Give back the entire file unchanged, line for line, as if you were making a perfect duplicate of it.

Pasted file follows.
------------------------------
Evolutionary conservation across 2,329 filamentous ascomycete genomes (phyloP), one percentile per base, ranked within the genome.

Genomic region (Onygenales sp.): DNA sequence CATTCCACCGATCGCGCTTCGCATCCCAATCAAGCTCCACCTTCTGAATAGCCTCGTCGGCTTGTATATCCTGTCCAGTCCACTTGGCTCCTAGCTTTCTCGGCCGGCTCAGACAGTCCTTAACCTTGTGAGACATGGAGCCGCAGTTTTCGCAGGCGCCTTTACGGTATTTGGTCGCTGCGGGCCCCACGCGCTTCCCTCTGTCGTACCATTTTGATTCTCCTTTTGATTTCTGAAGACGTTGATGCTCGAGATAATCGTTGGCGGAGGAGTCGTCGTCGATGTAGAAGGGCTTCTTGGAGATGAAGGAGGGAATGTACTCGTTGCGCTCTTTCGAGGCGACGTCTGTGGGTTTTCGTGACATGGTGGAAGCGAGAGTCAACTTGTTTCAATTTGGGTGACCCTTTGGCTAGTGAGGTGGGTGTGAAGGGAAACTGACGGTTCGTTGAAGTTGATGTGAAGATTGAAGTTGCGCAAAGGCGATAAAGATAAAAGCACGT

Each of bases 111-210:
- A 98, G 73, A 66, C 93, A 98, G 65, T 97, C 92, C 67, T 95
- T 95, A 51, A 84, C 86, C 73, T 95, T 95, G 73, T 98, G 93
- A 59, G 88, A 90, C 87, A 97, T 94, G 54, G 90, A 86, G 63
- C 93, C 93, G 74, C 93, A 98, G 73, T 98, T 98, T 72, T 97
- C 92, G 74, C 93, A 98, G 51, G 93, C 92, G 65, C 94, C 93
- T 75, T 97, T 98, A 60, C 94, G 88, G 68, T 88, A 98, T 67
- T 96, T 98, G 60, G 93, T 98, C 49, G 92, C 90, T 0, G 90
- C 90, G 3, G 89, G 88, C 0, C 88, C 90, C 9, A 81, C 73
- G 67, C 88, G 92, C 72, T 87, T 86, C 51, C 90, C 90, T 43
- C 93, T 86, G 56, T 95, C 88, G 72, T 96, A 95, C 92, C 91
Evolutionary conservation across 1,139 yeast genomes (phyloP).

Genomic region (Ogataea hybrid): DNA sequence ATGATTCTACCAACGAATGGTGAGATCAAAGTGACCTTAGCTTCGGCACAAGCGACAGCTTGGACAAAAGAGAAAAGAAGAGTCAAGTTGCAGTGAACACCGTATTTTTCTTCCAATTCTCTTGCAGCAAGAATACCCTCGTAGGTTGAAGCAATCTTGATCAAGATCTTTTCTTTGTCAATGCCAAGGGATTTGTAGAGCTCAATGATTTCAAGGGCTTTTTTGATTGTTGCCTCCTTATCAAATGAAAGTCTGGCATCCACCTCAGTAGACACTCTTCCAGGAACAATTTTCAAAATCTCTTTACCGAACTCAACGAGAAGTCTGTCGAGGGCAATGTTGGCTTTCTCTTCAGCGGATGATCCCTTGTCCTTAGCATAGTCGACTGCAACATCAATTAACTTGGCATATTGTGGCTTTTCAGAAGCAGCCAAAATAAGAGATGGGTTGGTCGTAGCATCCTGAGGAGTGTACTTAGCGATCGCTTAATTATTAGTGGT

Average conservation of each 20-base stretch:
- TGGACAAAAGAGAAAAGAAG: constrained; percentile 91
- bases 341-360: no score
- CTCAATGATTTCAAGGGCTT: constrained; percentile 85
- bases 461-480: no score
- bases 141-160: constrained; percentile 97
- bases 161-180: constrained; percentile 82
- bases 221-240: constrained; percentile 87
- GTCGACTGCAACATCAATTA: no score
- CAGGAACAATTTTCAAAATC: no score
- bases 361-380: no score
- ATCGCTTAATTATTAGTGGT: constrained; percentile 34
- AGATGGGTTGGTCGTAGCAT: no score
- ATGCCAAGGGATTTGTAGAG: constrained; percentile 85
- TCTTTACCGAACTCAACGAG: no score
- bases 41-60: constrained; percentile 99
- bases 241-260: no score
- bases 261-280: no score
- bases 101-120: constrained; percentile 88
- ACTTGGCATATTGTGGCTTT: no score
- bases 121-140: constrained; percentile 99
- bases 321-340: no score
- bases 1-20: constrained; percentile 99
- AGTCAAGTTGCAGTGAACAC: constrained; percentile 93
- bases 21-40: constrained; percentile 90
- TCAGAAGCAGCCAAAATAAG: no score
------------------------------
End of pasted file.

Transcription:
Evolutionary conservation across 2,329 filamentous ascomycete genomes (phyloP), one percentile per base, ranked within the genome.

Genomic region (Onygenales sp.): DNA sequence CATTCCACCGATCGCGCTTCGCATCCCAATCAAGCTCCACCTTCTGAATAGCCTCGTCGGCTTGTATATCCTGTCCAGTCCACTTGGCTCCTAGCTTTCTCGGCCGGCTCAGACAGTCCTTAACCTTGTGAGACATGGAGCCGCAGTTTTCGCAGGCGCCTTTACGGTATTTGGTCGCTGCGGGCCCCACGCGCTTCCCTCTGTCGTACCATTTTGATTCTCCTTTTGATTTCTGAAGACGTTGATGCTCGAGATAATCGTTGGCGGAGGAGTCGTCGTCGATGTAGAAGGGCTTCTTGGAGATGAAGGAGGGAATGTACTCGTTGCGCTCTTTCGAGGCGACGTCTGTGGGTTTTCGTGACATGGTGGAAGCGAGAGTCAACTTGTTTCAATTTGGGTGACCCTTTGGCTAGTGAGGTGGGTGTGAAGGGAAACTGACGGTTCGTTGAAGTTGATGTGAAGATTGAAGTTGCGCAAAGGCGATAAAGATAAAAGCACGT

Each of bases 111-210:
- A 98, G 73, A 66, C 93, A 98, G 65, T 97, C 92, C 67, T 95
- T 95, A 51, A 84, C 86, C 73, T 95, T 95, G 73, T 98, G 93
- A 59, G 88, A 90, C 87, A 97, T 94, G 54, G 90, A 86, G 63
- C 93, C 93, G 74, C 93, A 98, G 73, T 98, T 98, T 72, T 97
- C 92, G 74, C 93, A 98, G 51, G 93, C 92, G 65, C 94, C 93
- T 75, T 97, T 98, A 60, C 94, G 88, G 68, T 88, A 98, T 67
- T 96, T 98, G 60, G 93, T 98, C 49, G 92, C 90, T 0, G 90
- C 90, G 3, G 89, G 88, C 0, C 88, C 90, C 9, A 81, C 73
- G 67, C 88, G 92, C 72, T 87, T 86, C 51, C 90, C 90, T 43
- C 93, T 86, G 56, T 95, C 88, G 72, T 96, A 95, C 92, C 91
Evolutionary conservation across 1,139 yeast genomes (phyloP).

Genomic region (Ogataea hybrid): DNA sequence ATGATTCTACCAACGAATGGTGAGATCAAAGTGACCTTAGCTTCGGCACAAGCGACAGCTTGGACAAAAGAGAAAAGAAGAGTCAAGTTGCAGTGAACACCGTATTTTTCTTCCAATTCTCTTGCAGCAAGAATACCCTCGTAGGTTGAAGCAATCTTGATCAAGATCTTTTCTTTGTCAATGCCAAGGGATTTGTAGAGCTCAATGATTTCAAGGGCTTTTTTGATTGTTGCCTCCTTATCAAATGAAAGTCTGGCATCCACCTCAGTAGACACTCTTCCAGGAACAATTTTCAAAATCTCTTTACCGAACTCAACGAGAAGTCTGTCGAGGGCAATGTTGGCTTTCTCTTCAGCGGATGATCCCTTGTCCTTAGCATAGTCGACTGCAACATCAATTAACTTGGCATATTGTGGCTTTTCAGAAGCAGCCAAAATAAGAGATGGGTTGGTCGTAGCATCCTGAGGAGTGTACTTAGCGATCGCTTAATTATTAGTGGT

Average conservation of each 20-base stretch:
- TGGACAAAAGAGAAAAGAAG: constrained; percentile 91
- bases 341-360: no score
- CTCAATGATTTCAAGGGCTT: constrained; percentile 85
- bases 461-480: no score
- bases 141-160: constrained; percentile 97
- bases 161-180: constrained; percentile 82
- bases 221-240: constrained; percentile 87
- GTCGACTGCAACATCAATTA: no score
- CAGGAACAATTTTCAAAATC: no score
- bases 361-380: no score
- ATCGCTTAATTATTAGTGGT: constrained; percentile 34
- AGATGGGTTGGTCGTAGCAT: no score
- ATGCCAAGGGATTTGTAGAG: constrained; percentile 85
- TCTTTACCGAACTCAACGAG: no score
- bases 41-60: constrained; percentile 99
- bases 241-260: no score
- bases 261-280: no score
- bases 101-120: constrained; percentile 88
- ACTTGGCATATTGTGGCTTT: no score
- bases 121-140: constrained; percentile 99
- bases 321-340: no score
- bases 1-20: constrained; percentile 99
- AGTCAAGTTGCAGTGAACAC: constrained; percentile 93
- bases 21-40: constrained; percentile 90
- TCAGAAGCAGCCAAAATAAG: no score